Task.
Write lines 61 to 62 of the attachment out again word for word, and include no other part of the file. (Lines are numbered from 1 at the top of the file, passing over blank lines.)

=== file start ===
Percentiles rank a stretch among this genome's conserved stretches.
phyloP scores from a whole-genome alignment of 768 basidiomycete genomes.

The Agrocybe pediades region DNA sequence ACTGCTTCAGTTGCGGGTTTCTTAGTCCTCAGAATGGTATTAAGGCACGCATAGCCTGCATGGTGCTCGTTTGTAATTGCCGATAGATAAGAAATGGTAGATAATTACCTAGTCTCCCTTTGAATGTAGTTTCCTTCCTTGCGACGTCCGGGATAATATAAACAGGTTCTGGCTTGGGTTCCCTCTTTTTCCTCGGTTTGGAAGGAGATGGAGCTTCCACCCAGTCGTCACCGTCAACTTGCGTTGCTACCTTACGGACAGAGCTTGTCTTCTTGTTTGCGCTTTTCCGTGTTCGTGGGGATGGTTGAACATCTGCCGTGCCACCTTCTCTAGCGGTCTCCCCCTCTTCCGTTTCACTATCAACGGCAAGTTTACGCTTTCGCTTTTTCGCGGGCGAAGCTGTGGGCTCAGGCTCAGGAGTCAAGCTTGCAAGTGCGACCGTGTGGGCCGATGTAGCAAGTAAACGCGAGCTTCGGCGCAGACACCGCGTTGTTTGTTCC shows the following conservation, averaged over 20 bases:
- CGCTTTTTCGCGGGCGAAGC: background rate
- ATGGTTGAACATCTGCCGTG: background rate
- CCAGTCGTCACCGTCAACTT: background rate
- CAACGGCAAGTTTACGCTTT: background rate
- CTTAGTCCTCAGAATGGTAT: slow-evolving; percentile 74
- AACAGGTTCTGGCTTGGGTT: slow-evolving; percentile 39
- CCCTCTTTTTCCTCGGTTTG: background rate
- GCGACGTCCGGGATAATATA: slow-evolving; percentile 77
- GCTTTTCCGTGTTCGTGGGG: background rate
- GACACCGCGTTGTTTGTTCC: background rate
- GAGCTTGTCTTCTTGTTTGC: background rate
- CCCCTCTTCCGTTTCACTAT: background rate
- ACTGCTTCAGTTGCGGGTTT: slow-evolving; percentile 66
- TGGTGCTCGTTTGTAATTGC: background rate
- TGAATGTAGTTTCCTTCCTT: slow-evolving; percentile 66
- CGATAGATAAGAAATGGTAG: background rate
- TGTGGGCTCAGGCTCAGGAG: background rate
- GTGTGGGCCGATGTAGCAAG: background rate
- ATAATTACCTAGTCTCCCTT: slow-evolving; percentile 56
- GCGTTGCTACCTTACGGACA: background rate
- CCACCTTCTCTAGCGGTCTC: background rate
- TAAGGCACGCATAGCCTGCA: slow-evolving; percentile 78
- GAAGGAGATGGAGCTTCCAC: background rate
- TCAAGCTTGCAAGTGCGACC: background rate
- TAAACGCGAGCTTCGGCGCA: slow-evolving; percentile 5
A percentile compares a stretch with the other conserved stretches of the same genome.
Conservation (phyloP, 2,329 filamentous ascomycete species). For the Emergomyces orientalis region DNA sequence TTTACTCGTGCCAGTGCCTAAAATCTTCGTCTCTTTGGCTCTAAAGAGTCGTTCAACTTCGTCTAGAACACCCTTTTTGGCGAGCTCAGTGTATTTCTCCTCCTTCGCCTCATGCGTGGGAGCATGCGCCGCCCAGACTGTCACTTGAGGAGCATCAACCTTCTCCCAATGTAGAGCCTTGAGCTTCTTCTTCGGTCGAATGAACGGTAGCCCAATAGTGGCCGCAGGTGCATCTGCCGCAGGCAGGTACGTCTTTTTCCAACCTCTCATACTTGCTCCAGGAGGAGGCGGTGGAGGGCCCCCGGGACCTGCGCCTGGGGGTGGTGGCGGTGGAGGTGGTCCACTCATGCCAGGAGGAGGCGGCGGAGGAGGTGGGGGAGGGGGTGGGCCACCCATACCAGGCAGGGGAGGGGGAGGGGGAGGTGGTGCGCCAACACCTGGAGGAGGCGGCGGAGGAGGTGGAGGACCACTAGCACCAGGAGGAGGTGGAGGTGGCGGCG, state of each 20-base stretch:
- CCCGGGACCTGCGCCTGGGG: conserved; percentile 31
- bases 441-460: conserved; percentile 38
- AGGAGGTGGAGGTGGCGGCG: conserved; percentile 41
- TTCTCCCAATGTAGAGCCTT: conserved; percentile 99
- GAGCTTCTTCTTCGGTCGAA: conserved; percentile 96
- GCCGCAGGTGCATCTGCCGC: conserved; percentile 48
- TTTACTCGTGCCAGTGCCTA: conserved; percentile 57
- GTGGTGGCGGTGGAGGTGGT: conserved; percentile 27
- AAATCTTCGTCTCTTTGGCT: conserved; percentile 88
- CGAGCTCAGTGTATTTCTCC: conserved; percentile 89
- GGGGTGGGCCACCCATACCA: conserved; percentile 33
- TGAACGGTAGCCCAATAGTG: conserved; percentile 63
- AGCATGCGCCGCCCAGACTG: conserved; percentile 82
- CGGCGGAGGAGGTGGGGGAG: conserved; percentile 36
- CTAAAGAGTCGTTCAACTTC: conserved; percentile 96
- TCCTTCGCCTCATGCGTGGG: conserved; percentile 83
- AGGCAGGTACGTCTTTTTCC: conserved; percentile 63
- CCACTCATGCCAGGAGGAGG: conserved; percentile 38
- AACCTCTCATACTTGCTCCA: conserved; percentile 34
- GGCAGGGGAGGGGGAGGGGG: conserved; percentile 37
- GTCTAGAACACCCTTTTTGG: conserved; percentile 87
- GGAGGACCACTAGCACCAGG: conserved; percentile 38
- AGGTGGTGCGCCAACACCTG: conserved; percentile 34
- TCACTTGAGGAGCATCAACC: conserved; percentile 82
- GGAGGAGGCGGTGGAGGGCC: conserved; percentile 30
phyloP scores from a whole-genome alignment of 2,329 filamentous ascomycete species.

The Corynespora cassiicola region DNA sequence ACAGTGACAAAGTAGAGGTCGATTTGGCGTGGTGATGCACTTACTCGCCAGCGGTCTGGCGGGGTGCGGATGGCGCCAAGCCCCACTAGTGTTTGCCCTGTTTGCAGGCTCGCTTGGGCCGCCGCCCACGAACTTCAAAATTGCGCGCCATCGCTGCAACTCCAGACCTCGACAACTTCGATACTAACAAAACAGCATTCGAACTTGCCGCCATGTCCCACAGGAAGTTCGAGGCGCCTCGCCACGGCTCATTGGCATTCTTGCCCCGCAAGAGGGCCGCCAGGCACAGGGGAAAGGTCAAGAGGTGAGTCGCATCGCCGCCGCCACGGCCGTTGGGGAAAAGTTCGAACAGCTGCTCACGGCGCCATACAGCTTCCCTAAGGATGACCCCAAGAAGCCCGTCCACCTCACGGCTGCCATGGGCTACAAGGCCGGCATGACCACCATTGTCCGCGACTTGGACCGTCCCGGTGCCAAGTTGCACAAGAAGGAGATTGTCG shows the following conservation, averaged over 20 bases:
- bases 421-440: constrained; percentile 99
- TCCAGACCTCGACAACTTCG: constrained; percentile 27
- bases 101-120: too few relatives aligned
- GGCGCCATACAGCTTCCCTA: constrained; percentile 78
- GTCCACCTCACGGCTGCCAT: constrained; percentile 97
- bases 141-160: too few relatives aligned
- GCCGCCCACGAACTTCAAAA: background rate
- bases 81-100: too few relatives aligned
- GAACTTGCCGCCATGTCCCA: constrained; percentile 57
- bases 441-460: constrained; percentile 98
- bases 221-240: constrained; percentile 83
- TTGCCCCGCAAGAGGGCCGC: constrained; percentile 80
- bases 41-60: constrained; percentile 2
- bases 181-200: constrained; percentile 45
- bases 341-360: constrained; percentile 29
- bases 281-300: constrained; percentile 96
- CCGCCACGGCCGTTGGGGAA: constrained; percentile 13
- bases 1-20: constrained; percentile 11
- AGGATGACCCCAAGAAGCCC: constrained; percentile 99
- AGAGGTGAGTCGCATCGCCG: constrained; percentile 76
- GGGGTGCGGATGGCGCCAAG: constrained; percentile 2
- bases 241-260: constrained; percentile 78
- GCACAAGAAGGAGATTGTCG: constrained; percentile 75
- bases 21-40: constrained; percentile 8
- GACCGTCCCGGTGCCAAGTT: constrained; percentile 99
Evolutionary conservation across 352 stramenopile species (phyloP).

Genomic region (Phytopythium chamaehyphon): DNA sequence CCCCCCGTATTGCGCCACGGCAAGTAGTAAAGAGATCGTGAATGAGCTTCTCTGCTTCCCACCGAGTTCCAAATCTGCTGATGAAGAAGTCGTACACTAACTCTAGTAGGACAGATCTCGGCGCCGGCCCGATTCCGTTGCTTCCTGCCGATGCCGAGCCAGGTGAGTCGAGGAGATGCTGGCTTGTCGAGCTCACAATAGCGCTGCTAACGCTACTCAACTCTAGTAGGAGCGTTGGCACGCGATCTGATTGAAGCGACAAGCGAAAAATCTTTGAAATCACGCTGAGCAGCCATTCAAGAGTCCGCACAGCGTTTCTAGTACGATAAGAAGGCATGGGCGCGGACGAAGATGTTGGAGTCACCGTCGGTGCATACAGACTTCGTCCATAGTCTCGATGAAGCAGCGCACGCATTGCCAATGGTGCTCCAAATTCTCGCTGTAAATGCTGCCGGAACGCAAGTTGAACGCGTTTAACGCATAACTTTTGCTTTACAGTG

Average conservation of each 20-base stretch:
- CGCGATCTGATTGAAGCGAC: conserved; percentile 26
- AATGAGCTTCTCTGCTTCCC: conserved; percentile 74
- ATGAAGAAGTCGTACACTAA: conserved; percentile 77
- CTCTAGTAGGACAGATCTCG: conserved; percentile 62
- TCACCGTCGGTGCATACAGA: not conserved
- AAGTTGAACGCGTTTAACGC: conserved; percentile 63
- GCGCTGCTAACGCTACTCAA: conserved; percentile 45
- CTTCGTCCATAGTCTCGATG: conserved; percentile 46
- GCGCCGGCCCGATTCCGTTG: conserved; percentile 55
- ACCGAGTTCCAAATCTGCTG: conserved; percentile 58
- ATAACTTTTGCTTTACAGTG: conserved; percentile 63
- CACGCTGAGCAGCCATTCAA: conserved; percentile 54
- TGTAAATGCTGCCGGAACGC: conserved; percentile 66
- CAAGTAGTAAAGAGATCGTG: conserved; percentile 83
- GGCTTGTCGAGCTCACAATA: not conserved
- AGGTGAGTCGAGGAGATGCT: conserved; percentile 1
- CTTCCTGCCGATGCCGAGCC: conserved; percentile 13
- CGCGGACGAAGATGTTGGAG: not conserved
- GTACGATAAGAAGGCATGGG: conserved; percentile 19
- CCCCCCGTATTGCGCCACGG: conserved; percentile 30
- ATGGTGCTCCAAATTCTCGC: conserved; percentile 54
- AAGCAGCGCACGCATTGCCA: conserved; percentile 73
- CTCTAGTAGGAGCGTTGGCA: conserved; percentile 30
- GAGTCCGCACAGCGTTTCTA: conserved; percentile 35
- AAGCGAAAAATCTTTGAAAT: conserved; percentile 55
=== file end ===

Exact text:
- GGCGCCATACAGCTTCCCTA: constrained; percentile 78
- GTCCACCTCACGGCTGCCAT: constrained; percentile 97